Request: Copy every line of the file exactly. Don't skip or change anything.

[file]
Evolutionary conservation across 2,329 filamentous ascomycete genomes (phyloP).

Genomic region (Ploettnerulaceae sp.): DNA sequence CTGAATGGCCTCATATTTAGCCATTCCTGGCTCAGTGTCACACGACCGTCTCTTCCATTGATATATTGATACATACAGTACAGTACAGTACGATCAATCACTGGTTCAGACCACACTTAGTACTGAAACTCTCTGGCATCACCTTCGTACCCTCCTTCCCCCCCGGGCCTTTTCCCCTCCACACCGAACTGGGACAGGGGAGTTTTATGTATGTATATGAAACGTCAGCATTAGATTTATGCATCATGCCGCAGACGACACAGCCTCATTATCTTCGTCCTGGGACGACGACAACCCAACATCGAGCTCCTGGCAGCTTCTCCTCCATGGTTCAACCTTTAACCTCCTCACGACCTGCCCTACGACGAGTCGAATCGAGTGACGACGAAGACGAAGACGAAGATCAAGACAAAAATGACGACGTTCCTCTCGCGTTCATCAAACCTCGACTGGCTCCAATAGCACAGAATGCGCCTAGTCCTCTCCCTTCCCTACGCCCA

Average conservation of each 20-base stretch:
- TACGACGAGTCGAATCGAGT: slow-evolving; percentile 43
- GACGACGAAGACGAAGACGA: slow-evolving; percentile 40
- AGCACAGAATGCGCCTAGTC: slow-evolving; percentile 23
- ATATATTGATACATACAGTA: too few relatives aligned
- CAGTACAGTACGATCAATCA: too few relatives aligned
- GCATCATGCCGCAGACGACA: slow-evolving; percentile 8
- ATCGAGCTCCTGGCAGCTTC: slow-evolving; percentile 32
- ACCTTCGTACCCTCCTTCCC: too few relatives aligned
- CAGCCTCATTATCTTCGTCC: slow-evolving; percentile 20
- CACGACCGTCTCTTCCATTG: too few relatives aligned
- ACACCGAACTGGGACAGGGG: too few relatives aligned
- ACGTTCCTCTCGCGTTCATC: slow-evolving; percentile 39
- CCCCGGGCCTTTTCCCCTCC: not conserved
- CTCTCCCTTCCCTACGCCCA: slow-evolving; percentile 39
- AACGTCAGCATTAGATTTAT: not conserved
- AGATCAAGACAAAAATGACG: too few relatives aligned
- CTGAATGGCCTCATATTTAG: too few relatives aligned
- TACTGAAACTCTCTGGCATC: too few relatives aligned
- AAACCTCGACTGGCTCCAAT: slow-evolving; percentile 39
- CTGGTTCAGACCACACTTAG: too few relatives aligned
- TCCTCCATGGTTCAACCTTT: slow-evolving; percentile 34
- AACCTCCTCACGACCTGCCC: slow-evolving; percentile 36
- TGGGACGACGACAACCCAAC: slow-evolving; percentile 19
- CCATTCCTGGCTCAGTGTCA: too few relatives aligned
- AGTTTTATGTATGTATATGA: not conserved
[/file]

Evolutionary conservation across 2,329 filamentous ascomycete genomes (phyloP).

Genomic region (Ploettnerulaceae sp.): DNA sequence CTGAATGGCCTCATATTTAGCCATTCCTGGCTCAGTGTCACACGACCGTCTCTTCCATTGATATATTGATACATACAGTACAGTACAGTACGATCAATCACTGGTTCAGACCACACTTAGTACTGAAACTCTCTGGCATCACCTTCGTACCCTCCTTCCCCCCCGGGCCTTTTCCCCTCCACACCGAACTGGGACAGGGGAGTTTTATGTATGTATATGAAACGTCAGCATTAGATTTATGCATCATGCCGCAGACGACACAGCCTCATTATCTTCGTCCTGGGACGACGACAACCCAACATCGAGCTCCTGGCAGCTTCTCCTCCATGGTTCAACCTTTAACCTCCTCACGACCTGCCCTACGACGAGTCGAATCGAGTGACGACGAAGACGAAGACGAAGATCAAGACAAAAATGACGACGTTCCTCTCGCGTTCATCAAACCTCGACTGGCTCCAATAGCACAGAATGCGCCTAGTCCTCTCCCTTCCCTACGCCCA

Average conservation of each 20-base stretch:
- TACGACGAGTCGAATCGAGT: slow-evolving; percentile 43
- GACGACGAAGACGAAGACGA: slow-evolving; percentile 40
- AGCACAGAATGCGCCTAGTC: slow-evolving; percentile 23
- ATATATTGATACATACAGTA: too few relatives aligned
- CAGTACAGTACGATCAATCA: too few relatives aligned
- GCATCATGCCGCAGACGACA: slow-evolving; percentile 8
- ATCGAGCTCCTGGCAGCTTC: slow-evolving; percentile 32
- ACCTTCGTACCCTCCTTCCC: too few relatives aligned
- CAGCCTCATTATCTTCGTCC: slow-evolving; percentile 20
- CACGACCGTCTCTTCCATTG: too few relatives aligned
- ACACCGAACTGGGACAGGGG: too few relatives aligned
- ACGTTCCTCTCGCGTTCATC: slow-evolving; percentile 39
- CCCCGGGCCTTTTCCCCTCC: not conserved
- CTCTCCCTTCCCTACGCCCA: slow-evolving; percentile 39
- AACGTCAGCATTAGATTTAT: not conserved
- AGATCAAGACAAAAATGACG: too few relatives aligned
- CTGAATGGCCTCATATTTAG: too few relatives aligned
- TACTGAAACTCTCTGGCATC: too few relatives aligned
- AAACCTCGACTGGCTCCAAT: slow-evolving; percentile 39
- CTGGTTCAGACCACACTTAG: too few relatives aligned
- TCCTCCATGGTTCAACCTTT: slow-evolving; percentile 34
- AACCTCCTCACGACCTGCCC: slow-evolving; percentile 36
- TGGGACGACGACAACCCAAC: slow-evolving; percentile 19
- CCATTCCTGGCTCAGTGTCA: too few relatives aligned
- AGTTTTATGTATGTATATGA: not conserved